The banquet was a beautiful success, easily one of the best in recent memory. The girls loved all three locations and appreciated all the hard work the CA girls did to make it happen. What a wonderful way to celebrate the session!

Costume teenage campers

Reliving the Magic

Over 25 years ago I was a counselor, and this summer it feels as though I’ve come home to relive the magic of camp.

Morning view from Castle Rock NC

Long ago mornings at camp began with Rockbrook runners and I’m happy to say that opportunity has grown to have many campers running and walking a beautiful (and hilly) loop around camp. During free time campers and counselors may run or walk or a combination of both along the knobby hills and alongside the creek.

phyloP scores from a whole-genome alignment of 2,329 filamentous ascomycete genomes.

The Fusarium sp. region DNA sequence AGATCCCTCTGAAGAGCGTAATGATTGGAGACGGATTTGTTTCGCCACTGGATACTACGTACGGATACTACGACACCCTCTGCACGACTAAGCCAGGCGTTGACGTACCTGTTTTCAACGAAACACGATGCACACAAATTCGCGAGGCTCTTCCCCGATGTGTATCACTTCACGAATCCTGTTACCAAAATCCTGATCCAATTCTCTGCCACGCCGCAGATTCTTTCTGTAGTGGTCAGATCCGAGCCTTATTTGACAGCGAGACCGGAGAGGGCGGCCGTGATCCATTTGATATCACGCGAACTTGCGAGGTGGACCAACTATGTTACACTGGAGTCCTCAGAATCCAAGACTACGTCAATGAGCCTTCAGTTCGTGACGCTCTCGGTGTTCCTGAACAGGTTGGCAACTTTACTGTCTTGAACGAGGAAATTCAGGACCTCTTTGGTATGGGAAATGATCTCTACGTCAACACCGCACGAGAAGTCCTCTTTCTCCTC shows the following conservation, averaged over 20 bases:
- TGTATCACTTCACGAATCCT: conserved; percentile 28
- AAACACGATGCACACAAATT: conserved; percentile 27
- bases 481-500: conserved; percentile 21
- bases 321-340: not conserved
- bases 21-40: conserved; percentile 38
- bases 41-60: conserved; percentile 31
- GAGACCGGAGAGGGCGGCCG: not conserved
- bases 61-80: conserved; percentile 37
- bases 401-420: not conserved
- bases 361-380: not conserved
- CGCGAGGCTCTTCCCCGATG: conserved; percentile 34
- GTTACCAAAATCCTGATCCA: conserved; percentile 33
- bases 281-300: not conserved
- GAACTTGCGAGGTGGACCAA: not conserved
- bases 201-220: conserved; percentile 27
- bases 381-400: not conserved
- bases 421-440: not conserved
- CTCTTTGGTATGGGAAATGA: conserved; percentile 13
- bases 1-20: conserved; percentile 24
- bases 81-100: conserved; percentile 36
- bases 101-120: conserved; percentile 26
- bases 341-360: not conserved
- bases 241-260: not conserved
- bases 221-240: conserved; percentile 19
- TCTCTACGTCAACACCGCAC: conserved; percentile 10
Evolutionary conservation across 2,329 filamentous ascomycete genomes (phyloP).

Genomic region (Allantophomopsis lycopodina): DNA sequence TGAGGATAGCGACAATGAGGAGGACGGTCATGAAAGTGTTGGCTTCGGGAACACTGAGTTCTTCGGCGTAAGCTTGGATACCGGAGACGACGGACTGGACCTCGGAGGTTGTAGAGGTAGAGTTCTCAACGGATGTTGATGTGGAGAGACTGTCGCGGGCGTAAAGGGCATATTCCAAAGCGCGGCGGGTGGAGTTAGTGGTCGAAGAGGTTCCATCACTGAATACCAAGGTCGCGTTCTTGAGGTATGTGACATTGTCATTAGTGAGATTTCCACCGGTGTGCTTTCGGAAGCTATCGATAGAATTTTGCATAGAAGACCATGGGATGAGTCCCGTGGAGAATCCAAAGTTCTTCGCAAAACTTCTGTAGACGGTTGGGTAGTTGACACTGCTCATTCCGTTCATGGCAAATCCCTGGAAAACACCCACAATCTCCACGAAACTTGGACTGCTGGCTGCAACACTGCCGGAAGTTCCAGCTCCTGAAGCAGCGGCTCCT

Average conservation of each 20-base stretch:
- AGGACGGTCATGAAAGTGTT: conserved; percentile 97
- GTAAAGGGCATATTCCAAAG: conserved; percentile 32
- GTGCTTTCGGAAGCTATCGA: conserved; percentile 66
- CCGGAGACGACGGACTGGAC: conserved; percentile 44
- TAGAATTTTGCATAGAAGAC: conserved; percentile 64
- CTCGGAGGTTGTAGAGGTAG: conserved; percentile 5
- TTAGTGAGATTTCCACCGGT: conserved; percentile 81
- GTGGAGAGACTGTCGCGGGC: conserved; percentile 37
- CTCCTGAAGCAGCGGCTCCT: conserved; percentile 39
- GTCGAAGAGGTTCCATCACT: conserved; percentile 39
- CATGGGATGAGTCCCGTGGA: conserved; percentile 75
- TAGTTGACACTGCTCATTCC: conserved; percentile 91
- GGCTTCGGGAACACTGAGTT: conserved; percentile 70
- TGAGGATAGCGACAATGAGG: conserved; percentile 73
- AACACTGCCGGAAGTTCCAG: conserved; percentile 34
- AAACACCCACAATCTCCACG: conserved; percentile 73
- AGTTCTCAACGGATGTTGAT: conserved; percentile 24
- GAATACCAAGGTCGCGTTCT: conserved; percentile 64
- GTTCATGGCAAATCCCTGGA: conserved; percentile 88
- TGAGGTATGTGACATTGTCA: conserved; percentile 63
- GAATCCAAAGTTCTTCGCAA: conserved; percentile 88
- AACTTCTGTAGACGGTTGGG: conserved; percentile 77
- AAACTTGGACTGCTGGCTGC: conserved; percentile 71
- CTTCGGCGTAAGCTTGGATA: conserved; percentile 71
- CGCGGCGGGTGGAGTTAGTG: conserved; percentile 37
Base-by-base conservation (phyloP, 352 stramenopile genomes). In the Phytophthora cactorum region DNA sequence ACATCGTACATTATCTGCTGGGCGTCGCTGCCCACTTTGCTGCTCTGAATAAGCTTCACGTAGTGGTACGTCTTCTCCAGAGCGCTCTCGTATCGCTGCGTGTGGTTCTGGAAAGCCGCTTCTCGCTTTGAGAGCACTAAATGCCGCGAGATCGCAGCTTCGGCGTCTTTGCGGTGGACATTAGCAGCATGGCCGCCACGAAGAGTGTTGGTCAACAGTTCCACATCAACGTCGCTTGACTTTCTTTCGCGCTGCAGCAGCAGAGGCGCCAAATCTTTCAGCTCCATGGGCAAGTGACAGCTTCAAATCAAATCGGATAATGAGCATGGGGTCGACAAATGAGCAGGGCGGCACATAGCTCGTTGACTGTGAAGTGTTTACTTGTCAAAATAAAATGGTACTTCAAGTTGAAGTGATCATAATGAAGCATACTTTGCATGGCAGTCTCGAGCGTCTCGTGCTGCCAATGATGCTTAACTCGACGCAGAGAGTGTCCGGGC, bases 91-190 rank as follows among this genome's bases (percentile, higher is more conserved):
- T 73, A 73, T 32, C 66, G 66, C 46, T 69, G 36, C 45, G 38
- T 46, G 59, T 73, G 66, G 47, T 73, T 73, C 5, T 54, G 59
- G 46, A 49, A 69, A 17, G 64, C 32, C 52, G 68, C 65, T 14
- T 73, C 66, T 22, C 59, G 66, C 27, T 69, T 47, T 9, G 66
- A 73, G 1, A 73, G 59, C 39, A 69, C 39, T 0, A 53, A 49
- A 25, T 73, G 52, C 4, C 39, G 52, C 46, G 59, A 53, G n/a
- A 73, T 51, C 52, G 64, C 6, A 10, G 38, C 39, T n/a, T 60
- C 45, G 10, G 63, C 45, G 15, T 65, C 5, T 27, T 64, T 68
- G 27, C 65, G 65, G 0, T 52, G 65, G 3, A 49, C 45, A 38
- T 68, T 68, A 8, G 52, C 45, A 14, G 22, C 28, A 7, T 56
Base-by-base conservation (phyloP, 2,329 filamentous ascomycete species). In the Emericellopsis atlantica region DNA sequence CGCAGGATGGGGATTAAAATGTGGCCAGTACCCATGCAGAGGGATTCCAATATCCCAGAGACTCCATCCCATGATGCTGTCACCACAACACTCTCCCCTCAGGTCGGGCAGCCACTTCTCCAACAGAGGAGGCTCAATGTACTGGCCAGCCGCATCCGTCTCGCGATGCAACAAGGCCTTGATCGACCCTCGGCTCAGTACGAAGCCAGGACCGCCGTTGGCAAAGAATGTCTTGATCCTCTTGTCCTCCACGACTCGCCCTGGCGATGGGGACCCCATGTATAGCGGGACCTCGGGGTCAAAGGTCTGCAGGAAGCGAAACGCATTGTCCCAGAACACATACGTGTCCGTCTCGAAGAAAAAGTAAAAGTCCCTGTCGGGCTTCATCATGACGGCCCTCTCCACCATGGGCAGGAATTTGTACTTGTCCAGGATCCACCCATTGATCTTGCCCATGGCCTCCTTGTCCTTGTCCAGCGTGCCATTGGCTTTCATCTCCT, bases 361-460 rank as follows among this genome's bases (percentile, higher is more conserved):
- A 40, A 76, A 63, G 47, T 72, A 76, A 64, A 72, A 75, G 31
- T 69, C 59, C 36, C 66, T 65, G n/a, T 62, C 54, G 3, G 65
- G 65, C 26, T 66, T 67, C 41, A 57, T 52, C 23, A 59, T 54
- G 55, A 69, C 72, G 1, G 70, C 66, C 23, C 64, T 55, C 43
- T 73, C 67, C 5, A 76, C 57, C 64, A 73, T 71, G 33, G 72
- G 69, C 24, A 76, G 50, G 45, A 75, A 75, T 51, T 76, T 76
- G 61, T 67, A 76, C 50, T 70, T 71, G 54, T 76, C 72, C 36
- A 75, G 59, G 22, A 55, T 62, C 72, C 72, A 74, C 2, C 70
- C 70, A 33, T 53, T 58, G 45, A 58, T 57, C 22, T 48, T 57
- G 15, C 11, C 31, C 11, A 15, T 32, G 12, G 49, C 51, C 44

Nowadays my mornings have varied: taking a hike to Castle Rock that can unveil a new perspective, enjoying peaceful moments to write and reflect, or having time to take a much needed shower. A recent morning I happily used the early quiet before the rising bell to read and type up journal entries from one hundred years ago. The women adventurers who led the inaugural summer of 1921 have the same spirit felt at Rockbrook today. The journal entries feel more exciting than finishing my book right now. I’m not sure what is more amazing and beautiful, the way they wrote so eloquently and efficiently or the open spirit of adventure and ‘can do’ attitude that were so clearly a part of Rockbrook days. Not the drizzling rain nor torrential pours would stop them from an outdoor adventure!